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Now let's take a fragment of the final verse of that song:

Love of two is one
Here but now they're gone

Came the last night of sadness
And it was clear she couldn't go on

Okay, so how many of you knew that's what was said there?  I won't raise my hand; I knew "blah blah blah they're gone/ blah blah blah and it was clear she couldn't go on."  Laurie and I were talking about why or why not she liked or not so much certain members and prospective members of the Martin Ten.  And one of those things she said was:

1- Clear, easy to understand lyrics.

In a test just now, with concentration she was able to guess fairly well what was said there, but didn't know for sure.  To be sure, this rule alone applied hard and fast would knock out half the M10 this week- along with the Elton John catalogue.  So it's not a hard and fast thing for her, obviously.  The thing is, Laurie is a lyrics important listener, where me, not so much.

So Laurie is going to like this one on the M10- the #8 debut last week from Leon Bridges:







before she likes, say Pearl Jam's Even Flow.


2- Vocals thus are important


The next thing we talked about was her statement:  "I don't like songs where the vocal is more like the background than the music."  This is definitely not a problem for me.  I can literally go years without knowing the words, as long as the singing plays in AS IF another instrument.  Thus, I am much bigger on REM than Laurie is.

And that brings us to a new to me act called Pure Bathing Culture.  They released a new lp last week of which I saved a song to the M10 pickin' list.  And she liked that new song better than an older one I also saved- which I looked into because the reviews said it "sounded like Fleetwood Mac."  Which, without the "in the background vocals", it does.  And though Laurie liked the new song because of the up-front vocals, this one makes the M10:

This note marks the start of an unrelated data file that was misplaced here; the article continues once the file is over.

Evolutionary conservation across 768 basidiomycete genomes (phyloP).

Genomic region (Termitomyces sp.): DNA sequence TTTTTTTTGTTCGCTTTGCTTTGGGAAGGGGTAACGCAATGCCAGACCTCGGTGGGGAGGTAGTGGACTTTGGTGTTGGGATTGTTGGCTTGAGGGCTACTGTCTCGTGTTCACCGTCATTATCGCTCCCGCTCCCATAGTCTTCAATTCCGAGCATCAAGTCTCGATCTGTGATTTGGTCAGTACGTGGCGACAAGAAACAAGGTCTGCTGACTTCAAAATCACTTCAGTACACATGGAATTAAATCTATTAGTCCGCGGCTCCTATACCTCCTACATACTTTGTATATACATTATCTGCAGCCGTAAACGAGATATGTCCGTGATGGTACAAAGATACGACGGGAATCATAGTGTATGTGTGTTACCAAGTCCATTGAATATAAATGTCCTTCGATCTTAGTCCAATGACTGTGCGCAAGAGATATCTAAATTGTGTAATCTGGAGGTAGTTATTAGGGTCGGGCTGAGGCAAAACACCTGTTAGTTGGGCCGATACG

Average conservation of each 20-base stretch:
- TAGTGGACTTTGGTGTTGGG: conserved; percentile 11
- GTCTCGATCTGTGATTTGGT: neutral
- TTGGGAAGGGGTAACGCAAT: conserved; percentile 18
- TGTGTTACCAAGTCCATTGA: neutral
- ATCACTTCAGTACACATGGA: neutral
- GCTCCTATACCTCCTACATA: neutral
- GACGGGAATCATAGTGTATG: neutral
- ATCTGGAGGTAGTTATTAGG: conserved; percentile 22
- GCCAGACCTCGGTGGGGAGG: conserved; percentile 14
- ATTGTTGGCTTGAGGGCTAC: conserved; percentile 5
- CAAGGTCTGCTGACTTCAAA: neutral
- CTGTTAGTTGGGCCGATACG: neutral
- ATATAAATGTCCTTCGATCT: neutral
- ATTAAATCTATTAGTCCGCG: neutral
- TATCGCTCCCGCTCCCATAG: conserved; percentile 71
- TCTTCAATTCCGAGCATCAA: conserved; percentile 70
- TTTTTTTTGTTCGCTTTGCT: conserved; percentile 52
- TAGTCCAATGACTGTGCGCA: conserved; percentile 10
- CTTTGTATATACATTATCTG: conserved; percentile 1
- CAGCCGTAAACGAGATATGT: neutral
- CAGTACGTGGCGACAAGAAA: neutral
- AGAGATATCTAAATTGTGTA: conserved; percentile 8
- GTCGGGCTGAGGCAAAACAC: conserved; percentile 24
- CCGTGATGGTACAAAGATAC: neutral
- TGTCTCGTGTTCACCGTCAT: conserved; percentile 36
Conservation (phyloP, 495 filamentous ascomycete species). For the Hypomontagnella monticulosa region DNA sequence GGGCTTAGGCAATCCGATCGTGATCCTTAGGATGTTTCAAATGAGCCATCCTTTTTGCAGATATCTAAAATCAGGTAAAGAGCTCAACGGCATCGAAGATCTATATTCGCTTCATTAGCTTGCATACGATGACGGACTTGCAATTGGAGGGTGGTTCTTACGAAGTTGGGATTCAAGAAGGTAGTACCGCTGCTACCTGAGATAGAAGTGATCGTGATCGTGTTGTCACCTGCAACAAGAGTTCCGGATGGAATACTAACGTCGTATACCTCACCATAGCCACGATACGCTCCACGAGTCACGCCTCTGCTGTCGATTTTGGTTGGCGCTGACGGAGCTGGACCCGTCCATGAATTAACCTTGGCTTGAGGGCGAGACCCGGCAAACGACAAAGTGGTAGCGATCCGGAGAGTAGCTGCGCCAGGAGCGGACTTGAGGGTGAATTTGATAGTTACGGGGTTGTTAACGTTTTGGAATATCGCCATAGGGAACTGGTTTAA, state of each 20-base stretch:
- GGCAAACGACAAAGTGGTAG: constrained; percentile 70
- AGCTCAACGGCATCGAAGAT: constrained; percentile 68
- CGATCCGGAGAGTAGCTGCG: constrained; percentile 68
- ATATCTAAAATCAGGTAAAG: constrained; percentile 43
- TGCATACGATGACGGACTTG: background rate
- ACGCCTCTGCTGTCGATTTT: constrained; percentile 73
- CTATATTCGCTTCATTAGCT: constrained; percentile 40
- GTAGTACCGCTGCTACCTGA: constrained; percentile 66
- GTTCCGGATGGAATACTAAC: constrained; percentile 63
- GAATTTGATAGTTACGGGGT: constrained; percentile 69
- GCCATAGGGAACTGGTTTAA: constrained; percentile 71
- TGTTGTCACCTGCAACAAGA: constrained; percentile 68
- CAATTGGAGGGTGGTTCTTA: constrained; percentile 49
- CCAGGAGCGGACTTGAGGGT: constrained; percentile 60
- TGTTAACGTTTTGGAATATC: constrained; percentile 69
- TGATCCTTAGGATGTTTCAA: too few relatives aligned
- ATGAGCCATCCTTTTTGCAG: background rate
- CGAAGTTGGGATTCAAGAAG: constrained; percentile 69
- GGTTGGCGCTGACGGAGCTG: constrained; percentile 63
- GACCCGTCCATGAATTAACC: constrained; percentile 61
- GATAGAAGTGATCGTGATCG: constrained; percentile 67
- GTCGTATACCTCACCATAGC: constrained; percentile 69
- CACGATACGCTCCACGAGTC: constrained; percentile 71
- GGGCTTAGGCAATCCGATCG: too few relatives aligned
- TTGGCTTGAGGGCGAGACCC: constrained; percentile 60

You'll find out where these two show up in the M10 in a bit.

And the third part of our story that got brought up last night:

3- Repetition of the wrong thing.

Last night, another of the candidates Laurie termed, "If you take the vocals out, it sounds like background noise for Halloween."  A thumping slow beat and eerie electronics. Those of you here from the start of the M10 remember me having a song at #10 for a couple weeks by a girl named Angel Deradoorian.  Her song had a lot of repeating layers in different arrangements.  Laurie didn't dislike it, but wasn't real thrilled.  There have been other examples (notably Beach House's Sparks) that she went on record against a certain melodic part that not only kept repeating, but was enough in the foreground to be annoying.   One of the last things added to Don't Fear The Reaper was a cowbell track, which at the right mix "pulled the song together".  A lot of you might not have even registered that's what that was.  And I, the guy who is constantly pulling out things like the bell in How Can You Mend A Broken Heart as something that "made the song", shot right past the cowbell.